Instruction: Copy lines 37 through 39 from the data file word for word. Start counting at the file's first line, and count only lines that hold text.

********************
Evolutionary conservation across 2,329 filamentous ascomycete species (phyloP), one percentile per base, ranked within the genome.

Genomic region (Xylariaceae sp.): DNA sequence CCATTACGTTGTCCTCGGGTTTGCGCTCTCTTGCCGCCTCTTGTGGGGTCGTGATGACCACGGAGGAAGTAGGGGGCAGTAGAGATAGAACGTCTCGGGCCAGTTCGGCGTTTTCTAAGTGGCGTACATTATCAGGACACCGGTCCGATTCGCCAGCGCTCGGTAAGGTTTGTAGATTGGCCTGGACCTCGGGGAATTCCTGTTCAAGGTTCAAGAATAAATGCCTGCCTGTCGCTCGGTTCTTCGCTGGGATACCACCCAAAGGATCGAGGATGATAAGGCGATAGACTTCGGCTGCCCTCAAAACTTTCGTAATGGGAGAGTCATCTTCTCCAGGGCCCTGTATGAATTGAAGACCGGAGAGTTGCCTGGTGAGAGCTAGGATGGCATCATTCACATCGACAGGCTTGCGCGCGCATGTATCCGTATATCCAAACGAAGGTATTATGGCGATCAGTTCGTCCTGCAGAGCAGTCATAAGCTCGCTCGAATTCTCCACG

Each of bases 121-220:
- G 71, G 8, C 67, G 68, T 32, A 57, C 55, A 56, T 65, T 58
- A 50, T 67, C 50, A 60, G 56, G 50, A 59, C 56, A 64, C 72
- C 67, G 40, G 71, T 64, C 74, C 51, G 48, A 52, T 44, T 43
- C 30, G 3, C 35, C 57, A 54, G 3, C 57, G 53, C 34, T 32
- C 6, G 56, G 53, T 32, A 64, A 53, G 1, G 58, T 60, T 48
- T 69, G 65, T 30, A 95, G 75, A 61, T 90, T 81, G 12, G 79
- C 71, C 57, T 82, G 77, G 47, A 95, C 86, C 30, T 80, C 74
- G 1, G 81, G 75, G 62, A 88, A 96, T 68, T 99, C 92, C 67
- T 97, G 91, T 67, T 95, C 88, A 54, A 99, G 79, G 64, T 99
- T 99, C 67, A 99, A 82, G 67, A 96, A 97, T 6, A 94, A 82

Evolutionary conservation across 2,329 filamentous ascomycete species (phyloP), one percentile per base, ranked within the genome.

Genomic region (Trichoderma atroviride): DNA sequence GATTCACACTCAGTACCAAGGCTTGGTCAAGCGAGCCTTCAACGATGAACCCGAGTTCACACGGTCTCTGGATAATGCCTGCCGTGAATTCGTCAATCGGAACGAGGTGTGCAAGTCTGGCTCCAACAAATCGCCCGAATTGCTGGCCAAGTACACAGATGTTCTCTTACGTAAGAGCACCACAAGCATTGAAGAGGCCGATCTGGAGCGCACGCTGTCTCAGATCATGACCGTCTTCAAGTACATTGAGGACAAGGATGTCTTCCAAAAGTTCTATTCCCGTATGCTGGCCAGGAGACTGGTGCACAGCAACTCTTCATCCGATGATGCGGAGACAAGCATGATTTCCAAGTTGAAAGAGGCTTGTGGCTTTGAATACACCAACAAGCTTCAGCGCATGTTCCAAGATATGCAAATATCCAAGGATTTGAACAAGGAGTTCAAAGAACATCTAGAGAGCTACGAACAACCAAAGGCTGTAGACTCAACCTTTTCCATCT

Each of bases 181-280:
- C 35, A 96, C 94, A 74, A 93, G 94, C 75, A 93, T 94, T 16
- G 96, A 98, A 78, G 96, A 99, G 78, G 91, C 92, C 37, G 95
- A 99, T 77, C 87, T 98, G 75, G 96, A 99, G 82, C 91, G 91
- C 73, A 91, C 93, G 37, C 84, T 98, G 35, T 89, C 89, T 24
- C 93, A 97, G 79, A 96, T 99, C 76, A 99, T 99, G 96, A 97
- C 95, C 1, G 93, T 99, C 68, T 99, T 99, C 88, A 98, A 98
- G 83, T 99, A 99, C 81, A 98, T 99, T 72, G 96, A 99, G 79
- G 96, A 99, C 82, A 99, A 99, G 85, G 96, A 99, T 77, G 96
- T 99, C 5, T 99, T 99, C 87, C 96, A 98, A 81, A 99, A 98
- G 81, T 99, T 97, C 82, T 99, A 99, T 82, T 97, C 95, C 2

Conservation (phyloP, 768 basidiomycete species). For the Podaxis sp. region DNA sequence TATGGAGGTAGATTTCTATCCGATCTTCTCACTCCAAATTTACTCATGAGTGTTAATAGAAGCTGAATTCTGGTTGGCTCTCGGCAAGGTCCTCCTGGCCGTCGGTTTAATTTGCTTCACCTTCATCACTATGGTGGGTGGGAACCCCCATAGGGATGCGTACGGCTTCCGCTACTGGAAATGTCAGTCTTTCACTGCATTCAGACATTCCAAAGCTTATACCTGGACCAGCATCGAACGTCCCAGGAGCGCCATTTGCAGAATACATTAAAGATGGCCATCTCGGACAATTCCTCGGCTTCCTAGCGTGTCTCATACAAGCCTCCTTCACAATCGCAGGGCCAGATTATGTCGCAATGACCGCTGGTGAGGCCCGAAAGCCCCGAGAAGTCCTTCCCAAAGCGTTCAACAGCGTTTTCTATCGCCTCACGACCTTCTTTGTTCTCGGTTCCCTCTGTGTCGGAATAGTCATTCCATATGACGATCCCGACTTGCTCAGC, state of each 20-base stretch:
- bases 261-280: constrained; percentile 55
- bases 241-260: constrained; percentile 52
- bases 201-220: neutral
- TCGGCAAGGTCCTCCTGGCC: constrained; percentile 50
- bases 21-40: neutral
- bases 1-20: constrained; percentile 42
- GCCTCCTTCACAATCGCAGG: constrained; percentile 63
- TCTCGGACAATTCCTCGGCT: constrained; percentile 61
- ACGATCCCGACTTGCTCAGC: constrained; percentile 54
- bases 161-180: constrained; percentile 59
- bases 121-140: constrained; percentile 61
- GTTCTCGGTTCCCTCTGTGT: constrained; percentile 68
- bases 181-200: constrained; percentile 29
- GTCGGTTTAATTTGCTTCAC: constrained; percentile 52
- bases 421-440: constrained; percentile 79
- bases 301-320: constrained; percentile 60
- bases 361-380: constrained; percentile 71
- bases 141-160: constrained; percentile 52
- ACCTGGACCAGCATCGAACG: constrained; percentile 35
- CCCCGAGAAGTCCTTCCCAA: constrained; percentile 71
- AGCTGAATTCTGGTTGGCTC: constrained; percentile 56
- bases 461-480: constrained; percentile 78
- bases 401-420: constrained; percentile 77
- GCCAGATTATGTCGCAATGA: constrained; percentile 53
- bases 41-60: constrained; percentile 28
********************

- bases 161-180: constrained; percentile 59
- bases 121-140: constrained; percentile 61
- GTTCTCGGTTCCCTCTGTGT: constrained; percentile 68